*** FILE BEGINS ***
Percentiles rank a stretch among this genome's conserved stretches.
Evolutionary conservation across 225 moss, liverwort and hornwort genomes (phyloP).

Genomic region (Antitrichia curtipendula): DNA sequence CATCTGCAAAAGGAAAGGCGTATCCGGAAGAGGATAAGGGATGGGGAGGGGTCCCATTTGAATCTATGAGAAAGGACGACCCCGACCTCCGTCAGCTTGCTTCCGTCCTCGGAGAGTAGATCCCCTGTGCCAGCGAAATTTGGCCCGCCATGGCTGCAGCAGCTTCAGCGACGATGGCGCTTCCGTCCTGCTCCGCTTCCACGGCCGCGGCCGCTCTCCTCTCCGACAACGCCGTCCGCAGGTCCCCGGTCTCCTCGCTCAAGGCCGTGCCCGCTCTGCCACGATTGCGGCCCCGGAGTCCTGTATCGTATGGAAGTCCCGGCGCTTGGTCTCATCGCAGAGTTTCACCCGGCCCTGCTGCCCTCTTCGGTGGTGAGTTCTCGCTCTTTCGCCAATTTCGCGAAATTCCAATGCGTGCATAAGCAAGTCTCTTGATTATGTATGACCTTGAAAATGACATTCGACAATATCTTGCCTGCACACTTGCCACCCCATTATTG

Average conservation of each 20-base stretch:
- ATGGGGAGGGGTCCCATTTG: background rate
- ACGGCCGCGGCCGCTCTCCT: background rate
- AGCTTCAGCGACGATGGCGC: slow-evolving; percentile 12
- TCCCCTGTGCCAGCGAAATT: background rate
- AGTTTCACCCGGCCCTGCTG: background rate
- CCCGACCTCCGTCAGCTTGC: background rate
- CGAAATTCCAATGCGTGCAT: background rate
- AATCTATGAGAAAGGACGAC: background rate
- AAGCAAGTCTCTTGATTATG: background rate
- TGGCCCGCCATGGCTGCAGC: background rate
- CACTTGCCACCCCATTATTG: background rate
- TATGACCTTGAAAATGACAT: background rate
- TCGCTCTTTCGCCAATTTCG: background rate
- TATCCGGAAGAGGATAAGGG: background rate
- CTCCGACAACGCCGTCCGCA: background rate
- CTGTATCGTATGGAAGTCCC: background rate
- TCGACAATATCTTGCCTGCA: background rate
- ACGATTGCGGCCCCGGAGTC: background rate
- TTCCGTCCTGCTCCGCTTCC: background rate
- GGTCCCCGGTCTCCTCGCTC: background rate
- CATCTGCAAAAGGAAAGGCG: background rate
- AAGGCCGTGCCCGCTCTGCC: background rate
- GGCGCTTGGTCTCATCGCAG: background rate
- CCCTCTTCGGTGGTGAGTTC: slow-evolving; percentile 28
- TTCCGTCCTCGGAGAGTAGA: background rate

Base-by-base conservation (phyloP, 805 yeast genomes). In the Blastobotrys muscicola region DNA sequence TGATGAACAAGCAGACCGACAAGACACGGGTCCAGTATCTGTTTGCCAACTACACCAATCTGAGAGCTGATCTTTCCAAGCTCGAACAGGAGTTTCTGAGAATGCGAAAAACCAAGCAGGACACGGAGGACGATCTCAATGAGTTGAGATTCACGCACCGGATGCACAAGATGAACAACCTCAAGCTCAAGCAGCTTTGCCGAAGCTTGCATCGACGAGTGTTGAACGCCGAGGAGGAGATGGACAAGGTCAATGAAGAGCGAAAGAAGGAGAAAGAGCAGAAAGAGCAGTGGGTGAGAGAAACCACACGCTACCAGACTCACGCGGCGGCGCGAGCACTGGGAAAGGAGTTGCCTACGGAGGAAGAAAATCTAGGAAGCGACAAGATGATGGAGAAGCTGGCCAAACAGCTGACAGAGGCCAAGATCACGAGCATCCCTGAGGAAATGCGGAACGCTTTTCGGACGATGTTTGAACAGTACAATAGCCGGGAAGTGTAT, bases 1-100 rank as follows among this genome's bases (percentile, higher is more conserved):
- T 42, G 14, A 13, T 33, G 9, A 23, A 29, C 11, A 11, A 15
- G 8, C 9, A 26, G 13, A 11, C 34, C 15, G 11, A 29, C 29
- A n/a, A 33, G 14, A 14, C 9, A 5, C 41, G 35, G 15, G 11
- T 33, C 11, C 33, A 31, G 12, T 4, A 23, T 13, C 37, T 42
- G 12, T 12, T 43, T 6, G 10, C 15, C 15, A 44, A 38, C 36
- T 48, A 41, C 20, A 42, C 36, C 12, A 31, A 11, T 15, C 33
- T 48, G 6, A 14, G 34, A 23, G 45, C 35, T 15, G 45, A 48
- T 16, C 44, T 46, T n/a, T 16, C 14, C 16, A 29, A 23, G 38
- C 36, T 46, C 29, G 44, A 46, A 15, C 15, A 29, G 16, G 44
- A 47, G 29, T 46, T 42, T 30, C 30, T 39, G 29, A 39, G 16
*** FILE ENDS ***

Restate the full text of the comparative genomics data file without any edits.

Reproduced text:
Percentiles rank a stretch among this genome's conserved stretches.
Evolutionary conservation across 225 moss, liverwort and hornwort genomes (phyloP).

Genomic region (Antitrichia curtipendula): DNA sequence CATCTGCAAAAGGAAAGGCGTATCCGGAAGAGGATAAGGGATGGGGAGGGGTCCCATTTGAATCTATGAGAAAGGACGACCCCGACCTCCGTCAGCTTGCTTCCGTCCTCGGAGAGTAGATCCCCTGTGCCAGCGAAATTTGGCCCGCCATGGCTGCAGCAGCTTCAGCGACGATGGCGCTTCCGTCCTGCTCCGCTTCCACGGCCGCGGCCGCTCTCCTCTCCGACAACGCCGTCCGCAGGTCCCCGGTCTCCTCGCTCAAGGCCGTGCCCGCTCTGCCACGATTGCGGCCCCGGAGTCCTGTATCGTATGGAAGTCCCGGCGCTTGGTCTCATCGCAGAGTTTCACCCGGCCCTGCTGCCCTCTTCGGTGGTGAGTTCTCGCTCTTTCGCCAATTTCGCGAAATTCCAATGCGTGCATAAGCAAGTCTCTTGATTATGTATGACCTTGAAAATGACATTCGACAATATCTTGCCTGCACACTTGCCACCCCATTATTG

Average conservation of each 20-base stretch:
- ATGGGGAGGGGTCCCATTTG: background rate
- ACGGCCGCGGCCGCTCTCCT: background rate
- AGCTTCAGCGACGATGGCGC: slow-evolving; percentile 12
- TCCCCTGTGCCAGCGAAATT: background rate
- AGTTTCACCCGGCCCTGCTG: background rate
- CCCGACCTCCGTCAGCTTGC: background rate
- CGAAATTCCAATGCGTGCAT: background rate
- AATCTATGAGAAAGGACGAC: background rate
- AAGCAAGTCTCTTGATTATG: background rate
- TGGCCCGCCATGGCTGCAGC: background rate
- CACTTGCCACCCCATTATTG: background rate
- TATGACCTTGAAAATGACAT: background rate
- TCGCTCTTTCGCCAATTTCG: background rate
- TATCCGGAAGAGGATAAGGG: background rate
- CTCCGACAACGCCGTCCGCA: background rate
- CTGTATCGTATGGAAGTCCC: background rate
- TCGACAATATCTTGCCTGCA: background rate
- ACGATTGCGGCCCCGGAGTC: background rate
- TTCCGTCCTGCTCCGCTTCC: background rate
- GGTCCCCGGTCTCCTCGCTC: background rate
- CATCTGCAAAAGGAAAGGCG: background rate
- AAGGCCGTGCCCGCTCTGCC: background rate
- GGCGCTTGGTCTCATCGCAG: background rate
- CCCTCTTCGGTGGTGAGTTC: slow-evolving; percentile 28
- TTCCGTCCTCGGAGAGTAGA: background rate

Base-by-base conservation (phyloP, 805 yeast genomes). In the Blastobotrys muscicola region DNA sequence TGATGAACAAGCAGACCGACAAGACACGGGTCCAGTATCTGTTTGCCAACTACACCAATCTGAGAGCTGATCTTTCCAAGCTCGAACAGGAGTTTCTGAGAATGCGAAAAACCAAGCAGGACACGGAGGACGATCTCAATGAGTTGAGATTCACGCACCGGATGCACAAGATGAACAACCTCAAGCTCAAGCAGCTTTGCCGAAGCTTGCATCGACGAGTGTTGAACGCCGAGGAGGAGATGGACAAGGTCAATGAAGAGCGAAAGAAGGAGAAAGAGCAGAAAGAGCAGTGGGTGAGAGAAACCACACGCTACCAGACTCACGCGGCGGCGCGAGCACTGGGAAAGGAGTTGCCTACGGAGGAAGAAAATCTAGGAAGCGACAAGATGATGGAGAAGCTGGCCAAACAGCTGACAGAGGCCAAGATCACGAGCATCCCTGAGGAAATGCGGAACGCTTTTCGGACGATGTTTGAACAGTACAATAGCCGGGAAGTGTAT, bases 1-100 rank as follows among this genome's bases (percentile, higher is more conserved):
- T 42, G 14, A 13, T 33, G 9, A 23, A 29, C 11, A 11, A 15
- G 8, C 9, A 26, G 13, A 11, C 34, C 15, G 11, A 29, C 29
- A n/a, A 33, G 14, A 14, C 9, A 5, C 41, G 35, G 15, G 11
- T 33, C 11, C 33, A 31, G 12, T 4, A 23, T 13, C 37, T 42
- G 12, T 12, T 43, T 6, G 10, C 15, C 15, A 44, A 38, C 36
- T 48, A 41, C 20, A 42, C 36, C 12, A 31, A 11, T 15, C 33
- T 48, G 6, A 14, G 34, A 23, G 45, C 35, T 15, G 45, A 48
- T 16, C 44, T 46, T n/a, T 16, C 14, C 16, A 29, A 23, G 38
- C 36, T 46, C 29, G 44, A 46, A 15, C 15, A 29, G 16, G 44
- A 47, G 29, T 46, T 42, T 30, C 30, T 39, G 29, A 39, G 16